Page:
London's Pulse: Medical Officer of Health reports 1848-1972

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Wimbledon 1904

[Report of the Medical Officer of Health for Wimbledon]

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By far the larger proportion of deaths occur amongst hand-fed
children and illegitimates, the latter for obvious reasons seldom
receiving the care they should if they are to surmount the many risks
of babyhood. The number of deaths among illegitimates was 26, of
whom 22 were under one year of age, and are therefore included in
the preceding table, and is an infantile mortality of illegitimate
infants of 500 per thousand as compared with 114 per thousand
Hand-fed children have to be reared chiefly on cow's milk in
some form or another, or various substitutes for human milk, which
if of any real value are quite beyond the reach of the poorer classes
(amongst whom the mortality is highest) owing to the cost, and for
this reason they are left out of account here. Thus cow's milk is the
hand-fed babe's chief food, and this, unfortunately, is subject to
contamination in very many ways in its journey from the cow to the
infant's stomach—the filthy udders and hind-quarters of cattle, dirty
hands of the milkers, dirty receptacles and cow-sheds, milk churns
left near accumulations of manure at the farm, or close to trucks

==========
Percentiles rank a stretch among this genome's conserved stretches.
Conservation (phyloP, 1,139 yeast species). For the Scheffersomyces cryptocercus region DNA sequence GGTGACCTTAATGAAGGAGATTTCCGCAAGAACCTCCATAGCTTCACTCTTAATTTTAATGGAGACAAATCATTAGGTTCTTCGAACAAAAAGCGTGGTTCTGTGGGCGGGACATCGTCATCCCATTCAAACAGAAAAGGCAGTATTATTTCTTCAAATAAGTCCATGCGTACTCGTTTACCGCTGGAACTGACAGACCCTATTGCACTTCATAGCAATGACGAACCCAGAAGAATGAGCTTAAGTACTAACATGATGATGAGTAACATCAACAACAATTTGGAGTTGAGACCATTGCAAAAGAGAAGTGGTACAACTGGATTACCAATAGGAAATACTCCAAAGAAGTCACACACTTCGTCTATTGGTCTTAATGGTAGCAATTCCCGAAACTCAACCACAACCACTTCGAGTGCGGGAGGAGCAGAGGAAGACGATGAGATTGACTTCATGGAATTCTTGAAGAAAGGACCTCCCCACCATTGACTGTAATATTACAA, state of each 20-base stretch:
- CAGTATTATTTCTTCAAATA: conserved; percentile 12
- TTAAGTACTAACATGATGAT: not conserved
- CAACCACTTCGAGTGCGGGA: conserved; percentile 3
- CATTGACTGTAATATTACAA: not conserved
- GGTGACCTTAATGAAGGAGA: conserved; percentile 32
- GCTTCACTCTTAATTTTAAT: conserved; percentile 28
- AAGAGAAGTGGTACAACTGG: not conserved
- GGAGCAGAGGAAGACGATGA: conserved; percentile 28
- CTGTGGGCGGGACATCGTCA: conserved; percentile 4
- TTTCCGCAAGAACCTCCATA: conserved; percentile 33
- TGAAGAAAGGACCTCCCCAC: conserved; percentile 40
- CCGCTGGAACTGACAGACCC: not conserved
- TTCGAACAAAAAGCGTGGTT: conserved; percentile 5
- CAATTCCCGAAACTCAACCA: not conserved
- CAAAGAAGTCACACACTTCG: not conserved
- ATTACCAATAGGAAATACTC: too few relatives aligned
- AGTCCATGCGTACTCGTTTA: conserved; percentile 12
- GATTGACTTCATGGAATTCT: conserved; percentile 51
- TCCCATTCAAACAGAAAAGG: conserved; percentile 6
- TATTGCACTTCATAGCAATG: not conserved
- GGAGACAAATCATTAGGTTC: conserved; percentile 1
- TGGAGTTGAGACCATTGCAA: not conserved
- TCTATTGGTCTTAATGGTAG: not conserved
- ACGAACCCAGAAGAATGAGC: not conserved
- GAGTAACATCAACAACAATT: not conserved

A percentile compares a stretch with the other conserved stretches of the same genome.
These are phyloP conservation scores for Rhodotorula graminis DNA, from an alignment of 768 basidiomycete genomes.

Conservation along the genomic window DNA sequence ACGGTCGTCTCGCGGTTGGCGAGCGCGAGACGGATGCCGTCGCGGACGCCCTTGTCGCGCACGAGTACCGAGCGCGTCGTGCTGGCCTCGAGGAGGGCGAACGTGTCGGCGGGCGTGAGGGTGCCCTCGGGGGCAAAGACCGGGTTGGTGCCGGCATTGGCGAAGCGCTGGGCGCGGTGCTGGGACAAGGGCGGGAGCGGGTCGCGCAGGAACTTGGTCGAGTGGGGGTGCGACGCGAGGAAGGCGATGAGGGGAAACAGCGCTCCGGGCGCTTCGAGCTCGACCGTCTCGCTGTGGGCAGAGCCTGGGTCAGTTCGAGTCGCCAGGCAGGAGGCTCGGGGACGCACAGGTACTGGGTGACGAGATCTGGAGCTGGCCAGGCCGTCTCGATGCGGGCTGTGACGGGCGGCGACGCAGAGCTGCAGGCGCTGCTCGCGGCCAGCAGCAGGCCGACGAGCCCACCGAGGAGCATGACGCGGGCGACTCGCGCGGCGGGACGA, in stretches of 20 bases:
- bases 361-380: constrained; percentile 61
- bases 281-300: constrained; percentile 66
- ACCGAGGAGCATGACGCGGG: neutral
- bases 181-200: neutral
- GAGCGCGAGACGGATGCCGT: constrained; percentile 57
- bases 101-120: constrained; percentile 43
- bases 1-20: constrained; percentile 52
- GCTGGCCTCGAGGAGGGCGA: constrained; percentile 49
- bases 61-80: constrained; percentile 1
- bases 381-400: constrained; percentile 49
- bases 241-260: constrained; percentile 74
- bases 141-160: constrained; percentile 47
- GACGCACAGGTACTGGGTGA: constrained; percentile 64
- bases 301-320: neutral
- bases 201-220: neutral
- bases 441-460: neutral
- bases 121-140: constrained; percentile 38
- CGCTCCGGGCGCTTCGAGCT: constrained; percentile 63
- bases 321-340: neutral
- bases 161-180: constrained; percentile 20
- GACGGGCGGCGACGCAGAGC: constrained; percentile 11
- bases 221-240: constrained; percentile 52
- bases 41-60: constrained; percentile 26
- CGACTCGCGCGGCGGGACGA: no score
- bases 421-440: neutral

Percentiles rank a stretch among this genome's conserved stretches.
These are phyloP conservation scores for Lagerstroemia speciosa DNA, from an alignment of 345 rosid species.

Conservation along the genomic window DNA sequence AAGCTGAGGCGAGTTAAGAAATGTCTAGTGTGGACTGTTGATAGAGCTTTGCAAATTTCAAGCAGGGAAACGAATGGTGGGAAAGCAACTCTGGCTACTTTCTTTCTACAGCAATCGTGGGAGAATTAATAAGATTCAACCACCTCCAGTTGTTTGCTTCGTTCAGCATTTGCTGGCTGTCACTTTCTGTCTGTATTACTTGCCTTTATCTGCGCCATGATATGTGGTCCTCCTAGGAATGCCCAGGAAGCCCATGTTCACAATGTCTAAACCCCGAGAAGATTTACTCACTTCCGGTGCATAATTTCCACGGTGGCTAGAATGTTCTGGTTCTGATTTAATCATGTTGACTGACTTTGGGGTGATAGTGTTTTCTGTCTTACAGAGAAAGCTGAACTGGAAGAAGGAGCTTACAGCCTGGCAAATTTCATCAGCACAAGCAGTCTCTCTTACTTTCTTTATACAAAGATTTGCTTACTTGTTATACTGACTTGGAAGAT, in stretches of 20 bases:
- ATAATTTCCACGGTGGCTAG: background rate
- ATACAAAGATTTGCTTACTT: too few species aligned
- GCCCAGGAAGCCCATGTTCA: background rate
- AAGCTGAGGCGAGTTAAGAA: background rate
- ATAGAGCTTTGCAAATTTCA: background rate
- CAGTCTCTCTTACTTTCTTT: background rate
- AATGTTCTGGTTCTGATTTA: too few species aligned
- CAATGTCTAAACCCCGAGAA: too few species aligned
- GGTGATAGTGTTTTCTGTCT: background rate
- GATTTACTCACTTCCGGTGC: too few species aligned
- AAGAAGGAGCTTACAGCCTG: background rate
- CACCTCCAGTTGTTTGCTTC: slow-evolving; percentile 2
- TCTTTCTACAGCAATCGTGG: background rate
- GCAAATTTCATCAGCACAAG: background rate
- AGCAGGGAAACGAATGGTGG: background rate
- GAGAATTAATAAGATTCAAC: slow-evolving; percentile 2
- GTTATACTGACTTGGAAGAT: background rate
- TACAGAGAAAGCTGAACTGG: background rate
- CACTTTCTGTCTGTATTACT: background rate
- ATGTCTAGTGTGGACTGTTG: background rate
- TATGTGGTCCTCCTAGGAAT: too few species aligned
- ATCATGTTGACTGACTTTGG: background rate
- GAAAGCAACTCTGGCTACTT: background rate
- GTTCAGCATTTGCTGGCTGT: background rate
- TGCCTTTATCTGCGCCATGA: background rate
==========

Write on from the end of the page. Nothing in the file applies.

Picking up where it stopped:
laden with house and other refuse in the railway siding, dust from
street or yard, foul sinks, dust bins and sour feeding bottles, as well
as the other risks inside the house, such as direct contamination of
the food or milk with faecal or decomposing matter conveyed
by flies, etc.
1 have seen some dwellings (well-built and drained and with
modern sanitary appliances) in which the children were under conditions
little better than the worst housed animals, the atmosphere of
some of the rooms being almost beyond description. I have seen a
mother trying to feed an infant on raw arrowroot, and on another
occasion, when called in to see a baby a few months old, and enquiring
how it had been fed, the answer given was, "Oh, the same as
us," meaning the rest of the family.
Is it any wonder that under such circumstances there is a high
infantile mortality? The ignorance of some mothers respecting
feeding is truly surprising, and this remark is not confined solely to
the poorer classes.
As the infant death-rate is influenced to such a great extent by
the presence and amount of epidemic diarrhœa, the remedies

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